Harry Hole, an ex-detective from the Oslo police, has been living in Hong Kong for three years. He returns to his native city when he hears that someone close to him has been arrested for the shooting and killing of Gusto, a young junkie/drug-dealer. His ex-boss seems keen to encourage Harry to return to his old job, but Harry simply wants to investigate this one particular case.
Over the next few days, Harry begins to uncover the details of the Oslo drug scene. He soon finds out that the main supplies are controlled by “Dubai”, so named because he employs street boys wearing Arsenal football shirts to sell his product (“Fly Emirates” is written on the shirts). Dubai is also known as the Phantom because nobody knows who he is or where he lives: he is said to wander the streets like a ghost. The product his “employees” sell is “violin”, a synthetic product derived from morphine that is more addictive than heroin – Harry receives a chemistry lesson about the drug from a couple of doctors at the nearby Radium hospital, where it is made and prescribed to terminally ill patients.
Harry’s mission is to find who really killed Gusto. He soon finds himself overwhelmed with suspects, from the head of the drug squad and/or his second in command (two old adversaries), to an ambitious councillor, through to Gusto’s relations as well as various rival drug-dealers and low life. Gusto himself has an active role in the novel as he experiences his final moments and looks back on the events of his life. The two narratives come together to form a typical Nesbo climax, which leaves readers on tenterhooks.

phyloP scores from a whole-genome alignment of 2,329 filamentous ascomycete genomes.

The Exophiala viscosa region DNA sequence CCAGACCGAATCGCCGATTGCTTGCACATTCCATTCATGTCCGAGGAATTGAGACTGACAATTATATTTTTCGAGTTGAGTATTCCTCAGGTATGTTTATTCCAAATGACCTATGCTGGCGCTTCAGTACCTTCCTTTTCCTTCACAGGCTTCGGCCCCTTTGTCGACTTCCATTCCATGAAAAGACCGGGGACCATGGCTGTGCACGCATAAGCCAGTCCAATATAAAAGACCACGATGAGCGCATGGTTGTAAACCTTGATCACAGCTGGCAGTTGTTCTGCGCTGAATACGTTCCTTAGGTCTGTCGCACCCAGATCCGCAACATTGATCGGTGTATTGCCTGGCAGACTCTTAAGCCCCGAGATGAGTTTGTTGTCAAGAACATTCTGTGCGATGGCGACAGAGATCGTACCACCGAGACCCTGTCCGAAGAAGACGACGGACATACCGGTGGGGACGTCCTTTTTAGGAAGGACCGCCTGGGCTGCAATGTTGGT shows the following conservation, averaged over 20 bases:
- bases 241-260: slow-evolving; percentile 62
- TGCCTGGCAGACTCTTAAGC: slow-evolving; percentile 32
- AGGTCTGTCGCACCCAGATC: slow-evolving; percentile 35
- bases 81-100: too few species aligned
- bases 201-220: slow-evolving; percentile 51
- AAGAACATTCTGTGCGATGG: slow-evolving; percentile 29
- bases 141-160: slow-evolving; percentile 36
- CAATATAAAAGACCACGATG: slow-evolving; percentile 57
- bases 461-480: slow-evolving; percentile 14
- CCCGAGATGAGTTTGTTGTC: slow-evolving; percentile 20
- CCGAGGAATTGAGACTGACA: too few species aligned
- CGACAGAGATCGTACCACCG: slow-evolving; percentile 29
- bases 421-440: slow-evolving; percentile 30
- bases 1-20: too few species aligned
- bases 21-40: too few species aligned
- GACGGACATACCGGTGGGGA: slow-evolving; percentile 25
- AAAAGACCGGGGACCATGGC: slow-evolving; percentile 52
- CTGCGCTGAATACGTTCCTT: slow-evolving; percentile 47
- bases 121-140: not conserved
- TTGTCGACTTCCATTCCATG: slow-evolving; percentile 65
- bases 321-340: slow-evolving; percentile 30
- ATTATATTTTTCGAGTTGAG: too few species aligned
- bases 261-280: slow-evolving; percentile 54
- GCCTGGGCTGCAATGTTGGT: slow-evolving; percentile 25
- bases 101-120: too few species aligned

Phantom is a great, page-turner of a read, uncluttered by the over-complication that sometimes slightly mars earlier novels in the series. Don Bartlett, as ever, provides a superb translation, sensitive to Harry’s particular brand of humour as well as to the seamy lowlife and their in-jokes about London football clubs and the like. Yet there are certainly some oddities, even flaws, in the novel. Harry, for example, is so fixated on his mission that he does not seem to do anything or even care about some of the widespread corruption he uncovers. He is too much of a superman in his unpreparedness for meetings with people he knows may have cause to want him out of the way, and indeed some of the methods he uses to pursue his goals, such as getting the city’s power supply instantly turned off so he can attempt to escape when cornered by some baddies, or sewing up his own cut throat and chin. The author sets up some situations purely, it seems, to provide an inventively horrible (if mercifully fairly brief) set-piece rather than to advance the plot or provide insights about the characters. Yet, Phantom is a telling book, with a powerful message about what addiction can do to people’s lives (three young lives in particular), and conveying with equal depth the blindness, and therefore dangers, of love.
I thank Karen of Euro Crime for lending me this book.
Euro Crime: the Harry Hole series in order, with links to reviews of each book.
And for a bit of light relief: the digested read by John Crace. (Warning, full of spoilers.)